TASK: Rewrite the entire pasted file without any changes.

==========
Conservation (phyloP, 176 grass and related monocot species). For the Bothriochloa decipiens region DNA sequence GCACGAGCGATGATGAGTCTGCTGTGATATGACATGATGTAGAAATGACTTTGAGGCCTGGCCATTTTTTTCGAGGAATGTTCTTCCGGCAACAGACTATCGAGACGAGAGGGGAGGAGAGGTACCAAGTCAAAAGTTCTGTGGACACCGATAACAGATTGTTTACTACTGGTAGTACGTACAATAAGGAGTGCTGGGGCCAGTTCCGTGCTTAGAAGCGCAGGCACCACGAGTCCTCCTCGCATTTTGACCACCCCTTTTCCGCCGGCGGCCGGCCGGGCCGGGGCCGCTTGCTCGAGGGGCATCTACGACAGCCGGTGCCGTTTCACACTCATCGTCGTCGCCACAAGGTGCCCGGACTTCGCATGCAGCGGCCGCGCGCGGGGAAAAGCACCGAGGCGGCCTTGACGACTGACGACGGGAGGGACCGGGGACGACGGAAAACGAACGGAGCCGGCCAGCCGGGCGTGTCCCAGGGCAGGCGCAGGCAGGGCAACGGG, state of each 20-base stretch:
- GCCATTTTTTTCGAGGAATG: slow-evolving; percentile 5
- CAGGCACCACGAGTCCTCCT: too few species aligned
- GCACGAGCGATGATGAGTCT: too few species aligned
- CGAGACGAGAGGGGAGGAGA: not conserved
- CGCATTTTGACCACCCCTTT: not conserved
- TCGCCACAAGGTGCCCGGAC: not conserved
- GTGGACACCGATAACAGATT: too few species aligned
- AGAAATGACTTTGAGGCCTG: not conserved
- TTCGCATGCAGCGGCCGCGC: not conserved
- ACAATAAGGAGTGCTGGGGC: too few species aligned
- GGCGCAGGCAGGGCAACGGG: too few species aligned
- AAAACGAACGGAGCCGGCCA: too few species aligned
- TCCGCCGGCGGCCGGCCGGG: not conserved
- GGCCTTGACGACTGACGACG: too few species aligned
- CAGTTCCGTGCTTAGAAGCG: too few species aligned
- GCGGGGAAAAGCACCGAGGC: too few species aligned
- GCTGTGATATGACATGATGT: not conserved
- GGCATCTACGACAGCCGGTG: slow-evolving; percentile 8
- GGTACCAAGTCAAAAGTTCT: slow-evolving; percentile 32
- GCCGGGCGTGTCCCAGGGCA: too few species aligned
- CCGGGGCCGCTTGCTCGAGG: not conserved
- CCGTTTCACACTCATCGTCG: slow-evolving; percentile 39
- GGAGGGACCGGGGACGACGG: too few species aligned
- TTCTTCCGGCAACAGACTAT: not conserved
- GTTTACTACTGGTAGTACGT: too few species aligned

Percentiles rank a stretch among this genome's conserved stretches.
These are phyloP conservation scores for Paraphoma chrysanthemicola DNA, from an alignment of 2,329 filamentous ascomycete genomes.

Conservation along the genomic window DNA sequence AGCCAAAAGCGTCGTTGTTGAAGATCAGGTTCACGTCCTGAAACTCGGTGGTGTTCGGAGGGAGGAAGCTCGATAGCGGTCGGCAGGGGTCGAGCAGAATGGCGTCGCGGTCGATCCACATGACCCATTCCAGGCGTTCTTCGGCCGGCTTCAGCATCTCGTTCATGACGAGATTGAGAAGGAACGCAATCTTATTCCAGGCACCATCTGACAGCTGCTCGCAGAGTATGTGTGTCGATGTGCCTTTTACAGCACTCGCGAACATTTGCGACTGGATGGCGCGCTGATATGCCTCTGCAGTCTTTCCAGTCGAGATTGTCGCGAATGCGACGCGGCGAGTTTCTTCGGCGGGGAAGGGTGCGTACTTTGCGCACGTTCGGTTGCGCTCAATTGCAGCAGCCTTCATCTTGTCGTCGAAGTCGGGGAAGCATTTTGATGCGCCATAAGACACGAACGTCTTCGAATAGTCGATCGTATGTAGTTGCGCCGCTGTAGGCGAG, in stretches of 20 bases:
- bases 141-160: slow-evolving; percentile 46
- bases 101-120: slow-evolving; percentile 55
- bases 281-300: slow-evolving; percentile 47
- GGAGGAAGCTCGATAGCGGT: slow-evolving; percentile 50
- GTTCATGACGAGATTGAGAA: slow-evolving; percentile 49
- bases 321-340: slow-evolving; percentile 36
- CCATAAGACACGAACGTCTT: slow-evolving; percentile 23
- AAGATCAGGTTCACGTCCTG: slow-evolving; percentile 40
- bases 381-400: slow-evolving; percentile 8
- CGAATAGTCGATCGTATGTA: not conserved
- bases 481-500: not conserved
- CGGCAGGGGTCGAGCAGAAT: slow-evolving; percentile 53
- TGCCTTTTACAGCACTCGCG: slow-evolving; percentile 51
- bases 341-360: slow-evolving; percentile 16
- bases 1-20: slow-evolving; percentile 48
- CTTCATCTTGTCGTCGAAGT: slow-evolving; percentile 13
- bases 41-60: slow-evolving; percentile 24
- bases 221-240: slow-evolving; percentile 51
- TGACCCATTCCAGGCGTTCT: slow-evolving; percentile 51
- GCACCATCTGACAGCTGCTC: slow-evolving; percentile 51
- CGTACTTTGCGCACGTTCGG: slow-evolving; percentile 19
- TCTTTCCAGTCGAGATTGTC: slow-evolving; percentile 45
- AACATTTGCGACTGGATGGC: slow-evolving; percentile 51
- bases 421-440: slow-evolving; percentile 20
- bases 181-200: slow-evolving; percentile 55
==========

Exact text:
Conservation (phyloP, 176 grass and related monocot species). For the Bothriochloa decipiens region DNA sequence GCACGAGCGATGATGAGTCTGCTGTGATATGACATGATGTAGAAATGACTTTGAGGCCTGGCCATTTTTTTCGAGGAATGTTCTTCCGGCAACAGACTATCGAGACGAGAGGGGAGGAGAGGTACCAAGTCAAAAGTTCTGTGGACACCGATAACAGATTGTTTACTACTGGTAGTACGTACAATAAGGAGTGCTGGGGCCAGTTCCGTGCTTAGAAGCGCAGGCACCACGAGTCCTCCTCGCATTTTGACCACCCCTTTTCCGCCGGCGGCCGGCCGGGCCGGGGCCGCTTGCTCGAGGGGCATCTACGACAGCCGGTGCCGTTTCACACTCATCGTCGTCGCCACAAGGTGCCCGGACTTCGCATGCAGCGGCCGCGCGCGGGGAAAAGCACCGAGGCGGCCTTGACGACTGACGACGGGAGGGACCGGGGACGACGGAAAACGAACGGAGCCGGCCAGCCGGGCGTGTCCCAGGGCAGGCGCAGGCAGGGCAACGGG, state of each 20-base stretch:
- GCCATTTTTTTCGAGGAATG: slow-evolving; percentile 5
- CAGGCACCACGAGTCCTCCT: too few species aligned
- GCACGAGCGATGATGAGTCT: too few species aligned
- CGAGACGAGAGGGGAGGAGA: not conserved
- CGCATTTTGACCACCCCTTT: not conserved
- TCGCCACAAGGTGCCCGGAC: not conserved
- GTGGACACCGATAACAGATT: too few species aligned
- AGAAATGACTTTGAGGCCTG: not conserved
- TTCGCATGCAGCGGCCGCGC: not conserved
- ACAATAAGGAGTGCTGGGGC: too few species aligned
- GGCGCAGGCAGGGCAACGGG: too few species aligned
- AAAACGAACGGAGCCGGCCA: too few species aligned
- TCCGCCGGCGGCCGGCCGGG: not conserved
- GGCCTTGACGACTGACGACG: too few species aligned
- CAGTTCCGTGCTTAGAAGCG: too few species aligned
- GCGGGGAAAAGCACCGAGGC: too few species aligned
- GCTGTGATATGACATGATGT: not conserved
- GGCATCTACGACAGCCGGTG: slow-evolving; percentile 8
- GGTACCAAGTCAAAAGTTCT: slow-evolving; percentile 32
- GCCGGGCGTGTCCCAGGGCA: too few species aligned
- CCGGGGCCGCTTGCTCGAGG: not conserved
- CCGTTTCACACTCATCGTCG: slow-evolving; percentile 39
- GGAGGGACCGGGGACGACGG: too few species aligned
- TTCTTCCGGCAACAGACTAT: not conserved
- GTTTACTACTGGTAGTACGT: too few species aligned

Percentiles rank a stretch among this genome's conserved stretches.
These are phyloP conservation scores for Paraphoma chrysanthemicola DNA, from an alignment of 2,329 filamentous ascomycete genomes.

Conservation along the genomic window DNA sequence AGCCAAAAGCGTCGTTGTTGAAGATCAGGTTCACGTCCTGAAACTCGGTGGTGTTCGGAGGGAGGAAGCTCGATAGCGGTCGGCAGGGGTCGAGCAGAATGGCGTCGCGGTCGATCCACATGACCCATTCCAGGCGTTCTTCGGCCGGCTTCAGCATCTCGTTCATGACGAGATTGAGAAGGAACGCAATCTTATTCCAGGCACCATCTGACAGCTGCTCGCAGAGTATGTGTGTCGATGTGCCTTTTACAGCACTCGCGAACATTTGCGACTGGATGGCGCGCTGATATGCCTCTGCAGTCTTTCCAGTCGAGATTGTCGCGAATGCGACGCGGCGAGTTTCTTCGGCGGGGAAGGGTGCGTACTTTGCGCACGTTCGGTTGCGCTCAATTGCAGCAGCCTTCATCTTGTCGTCGAAGTCGGGGAAGCATTTTGATGCGCCATAAGACACGAACGTCTTCGAATAGTCGATCGTATGTAGTTGCGCCGCTGTAGGCGAG, in stretches of 20 bases:
- bases 141-160: slow-evolving; percentile 46
- bases 101-120: slow-evolving; percentile 55
- bases 281-300: slow-evolving; percentile 47
- GGAGGAAGCTCGATAGCGGT: slow-evolving; percentile 50
- GTTCATGACGAGATTGAGAA: slow-evolving; percentile 49
- bases 321-340: slow-evolving; percentile 36
- CCATAAGACACGAACGTCTT: slow-evolving; percentile 23
- AAGATCAGGTTCACGTCCTG: slow-evolving; percentile 40
- bases 381-400: slow-evolving; percentile 8
- CGAATAGTCGATCGTATGTA: not conserved
- bases 481-500: not conserved
- CGGCAGGGGTCGAGCAGAAT: slow-evolving; percentile 53
- TGCCTTTTACAGCACTCGCG: slow-evolving; percentile 51
- bases 341-360: slow-evolving; percentile 16
- bases 1-20: slow-evolving; percentile 48
- CTTCATCTTGTCGTCGAAGT: slow-evolving; percentile 13
- bases 41-60: slow-evolving; percentile 24
- bases 221-240: slow-evolving; percentile 51
- TGACCCATTCCAGGCGTTCT: slow-evolving; percentile 51
- GCACCATCTGACAGCTGCTC: slow-evolving; percentile 51
- CGTACTTTGCGCACGTTCGG: slow-evolving; percentile 19
- TCTTTCCAGTCGAGATTGTC: slow-evolving; percentile 45
- AACATTTGCGACTGGATGGC: slow-evolving; percentile 51
- bases 421-440: slow-evolving; percentile 20
- bases 181-200: slow-evolving; percentile 55